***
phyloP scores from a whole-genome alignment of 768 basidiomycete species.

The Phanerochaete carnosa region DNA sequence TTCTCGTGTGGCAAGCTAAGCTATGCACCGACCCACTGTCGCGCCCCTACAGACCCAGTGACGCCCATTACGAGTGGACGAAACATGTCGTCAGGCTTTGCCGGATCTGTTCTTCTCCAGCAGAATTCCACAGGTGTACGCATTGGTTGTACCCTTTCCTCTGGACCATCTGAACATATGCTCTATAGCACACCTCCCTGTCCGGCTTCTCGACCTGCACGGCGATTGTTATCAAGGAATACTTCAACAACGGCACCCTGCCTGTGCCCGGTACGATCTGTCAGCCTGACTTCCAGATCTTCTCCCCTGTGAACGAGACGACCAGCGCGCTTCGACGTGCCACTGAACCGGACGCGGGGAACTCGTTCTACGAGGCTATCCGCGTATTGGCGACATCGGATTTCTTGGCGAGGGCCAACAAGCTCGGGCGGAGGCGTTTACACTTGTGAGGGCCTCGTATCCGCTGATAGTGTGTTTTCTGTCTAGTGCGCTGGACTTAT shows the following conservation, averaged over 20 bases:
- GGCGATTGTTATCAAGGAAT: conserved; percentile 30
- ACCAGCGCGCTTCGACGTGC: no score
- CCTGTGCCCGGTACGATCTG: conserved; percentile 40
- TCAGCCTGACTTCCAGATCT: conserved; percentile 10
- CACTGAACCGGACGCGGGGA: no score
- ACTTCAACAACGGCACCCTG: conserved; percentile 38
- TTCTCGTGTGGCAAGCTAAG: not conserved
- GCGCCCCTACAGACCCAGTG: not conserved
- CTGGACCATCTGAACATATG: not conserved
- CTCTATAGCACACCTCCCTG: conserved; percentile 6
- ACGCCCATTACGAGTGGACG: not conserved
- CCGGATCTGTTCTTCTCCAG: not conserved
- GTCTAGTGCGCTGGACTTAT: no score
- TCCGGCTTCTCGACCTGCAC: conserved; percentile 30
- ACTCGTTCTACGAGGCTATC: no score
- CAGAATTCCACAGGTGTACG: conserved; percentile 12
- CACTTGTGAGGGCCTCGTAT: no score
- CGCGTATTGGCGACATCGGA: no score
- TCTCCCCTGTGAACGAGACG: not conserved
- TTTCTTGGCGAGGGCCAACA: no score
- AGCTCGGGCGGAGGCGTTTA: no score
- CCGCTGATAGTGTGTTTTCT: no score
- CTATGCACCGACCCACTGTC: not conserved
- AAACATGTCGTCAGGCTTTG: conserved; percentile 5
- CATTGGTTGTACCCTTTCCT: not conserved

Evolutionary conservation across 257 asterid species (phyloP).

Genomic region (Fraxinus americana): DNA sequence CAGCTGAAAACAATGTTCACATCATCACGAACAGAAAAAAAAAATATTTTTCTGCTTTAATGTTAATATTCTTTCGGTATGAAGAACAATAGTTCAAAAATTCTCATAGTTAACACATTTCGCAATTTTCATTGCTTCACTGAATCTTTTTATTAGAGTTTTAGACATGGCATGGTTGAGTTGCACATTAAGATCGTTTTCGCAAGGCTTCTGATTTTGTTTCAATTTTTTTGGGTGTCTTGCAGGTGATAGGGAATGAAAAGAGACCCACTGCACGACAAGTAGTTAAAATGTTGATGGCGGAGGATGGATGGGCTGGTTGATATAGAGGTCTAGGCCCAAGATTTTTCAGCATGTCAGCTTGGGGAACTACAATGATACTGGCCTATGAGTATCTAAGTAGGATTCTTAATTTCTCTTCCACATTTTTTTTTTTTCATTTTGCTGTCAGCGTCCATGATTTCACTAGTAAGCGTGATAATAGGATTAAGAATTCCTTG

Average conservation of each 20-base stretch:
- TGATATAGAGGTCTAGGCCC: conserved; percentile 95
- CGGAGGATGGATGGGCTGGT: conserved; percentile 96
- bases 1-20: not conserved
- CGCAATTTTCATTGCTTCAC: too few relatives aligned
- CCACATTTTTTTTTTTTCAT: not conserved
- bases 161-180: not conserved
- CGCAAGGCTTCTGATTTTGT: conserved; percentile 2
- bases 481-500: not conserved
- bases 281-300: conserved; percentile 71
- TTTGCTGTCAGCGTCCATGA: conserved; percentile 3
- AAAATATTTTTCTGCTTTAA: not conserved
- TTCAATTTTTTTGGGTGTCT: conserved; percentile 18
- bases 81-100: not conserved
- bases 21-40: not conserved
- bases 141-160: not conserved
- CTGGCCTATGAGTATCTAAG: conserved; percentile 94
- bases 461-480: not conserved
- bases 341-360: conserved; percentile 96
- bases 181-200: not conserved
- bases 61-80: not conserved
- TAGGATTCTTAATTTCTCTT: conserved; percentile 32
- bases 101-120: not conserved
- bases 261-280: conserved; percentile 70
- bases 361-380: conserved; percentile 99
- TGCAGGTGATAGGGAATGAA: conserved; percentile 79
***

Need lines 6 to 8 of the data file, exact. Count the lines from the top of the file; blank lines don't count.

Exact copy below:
- TCAGCCTGACTTCCAGATCT: conserved; percentile 10
- CACTGAACCGGACGCGGGGA: no score
- ACTTCAACAACGGCACCCTG: conserved; percentile 38